71 Replies to “Sunday Open Thread: Off the Rails”

      1. A couple months ago very favorable. There was a significant amount of polling on st2 so I would look at that.

  1. How does Sound Transit get it’s ridership/boarding data? Is it based off of sensors at the doors, ORCA card taps, or something else?

    1. It is primarily sensors at the doors, but ORCA and ticket/pass sales are compared to find anomalies.

  2. One thing I would have liked to see ST do that would have been an easy “early win” for ST 3 would have been to improve frequency on the ST2-funded lines. Even if SDOT won’t allow trains to run more than every 6 minutes through the Ranier Valley, perhaps the all-day frequency could go from 10 minutes to 8 minutes, or from 15 minutes to 12 minutes after 10 PM. It would be easy to do, and would help with transfers, since a lot of people are going to be switching lines downtown once ST3 is fully built out. It would also provide people who already have light rail from ST2 an additional reason to vote for ST3.

    I am voting for ST3 regardless, but more frequency would be an excellent way to win votes from people on the existing line who are on the fence.

    1. Running trains more frequently during the day makes it harder to run more 3-car trains during peak. Fewer 3-car trains, combined with corking behavior by relatively new riders, is still likely leading to some passengers waiting for the next train, and play into Niles’ porridge-is-now-too-hot narrative.

      ST needs to keep playing that “Please move away from the doors” message, especially in Pioneer Square Station southbound during the PM peak.

      1. Keep in mind that spending near-term money on operations will just mean that there is less money to devote to capital projects. That could lead to stretching out the (already too long) schedule for construction of LRT extensions.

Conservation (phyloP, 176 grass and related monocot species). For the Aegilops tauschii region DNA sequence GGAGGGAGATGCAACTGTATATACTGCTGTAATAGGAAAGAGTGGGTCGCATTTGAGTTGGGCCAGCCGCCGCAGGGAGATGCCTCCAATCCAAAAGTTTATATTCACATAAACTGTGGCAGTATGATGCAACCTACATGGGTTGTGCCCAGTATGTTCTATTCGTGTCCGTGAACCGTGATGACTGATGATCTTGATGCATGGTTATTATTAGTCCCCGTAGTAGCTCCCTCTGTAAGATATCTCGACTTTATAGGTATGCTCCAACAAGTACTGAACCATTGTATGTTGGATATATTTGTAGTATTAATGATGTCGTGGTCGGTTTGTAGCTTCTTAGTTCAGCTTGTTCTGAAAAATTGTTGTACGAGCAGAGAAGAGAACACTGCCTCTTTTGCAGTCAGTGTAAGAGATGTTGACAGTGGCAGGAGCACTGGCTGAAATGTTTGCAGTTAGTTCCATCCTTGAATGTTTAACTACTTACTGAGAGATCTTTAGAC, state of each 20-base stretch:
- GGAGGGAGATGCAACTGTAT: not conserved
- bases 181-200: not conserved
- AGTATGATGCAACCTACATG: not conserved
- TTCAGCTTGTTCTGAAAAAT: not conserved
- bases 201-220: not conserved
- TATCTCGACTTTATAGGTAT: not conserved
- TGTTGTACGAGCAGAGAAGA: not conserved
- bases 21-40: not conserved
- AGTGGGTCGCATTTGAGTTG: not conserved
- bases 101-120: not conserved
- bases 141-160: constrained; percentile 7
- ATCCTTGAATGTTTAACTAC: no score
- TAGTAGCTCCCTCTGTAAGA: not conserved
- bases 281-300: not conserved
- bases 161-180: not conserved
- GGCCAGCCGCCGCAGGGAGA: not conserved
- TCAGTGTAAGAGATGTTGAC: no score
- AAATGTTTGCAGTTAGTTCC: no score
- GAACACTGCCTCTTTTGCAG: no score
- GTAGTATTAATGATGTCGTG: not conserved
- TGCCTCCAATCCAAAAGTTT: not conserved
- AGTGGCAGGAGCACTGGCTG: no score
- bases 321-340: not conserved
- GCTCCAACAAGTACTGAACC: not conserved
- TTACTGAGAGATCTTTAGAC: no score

2. There is an easy way to get rid of the Ranier Valley speed limit: Elevate the Ranier Valley section. I personally think that would be a better solution than building a bypass thru Georgetown, as the ROW is already obtained and ready for construction.

      1. Could be easier to undercut the major intersections, Lukas. But your main point is absolutely right. Nobody with an international flight to catch should have to worry about anything a texting motorist or pedestrian can do to transit.

        But like the rest of LINK, the Rainier Valley line has been an important part of the step by step approach our conditions dictated. By the end of the ST3 time-frame, plans will be on the boards a ten minute ride to the airport. Along with five more stops between Everett and Tacoma.


      2. Mark is right; that is the best way to solve that problem. But I seriously doubt it is worth the money. So far as I can tell, once Graham Street Station is added, the biggest gap in Rainier Valley is 1.1 miles. Has anyone done the math when it comes to this? My guess is that it really doesn’t make much difference. Most of the time spent on Rainier Valley is spent at a station, or speeding up or slowing down. The tiny amount of time spent at 58 MPH or 35 MPH (?) would probably add up to savings of under a minute.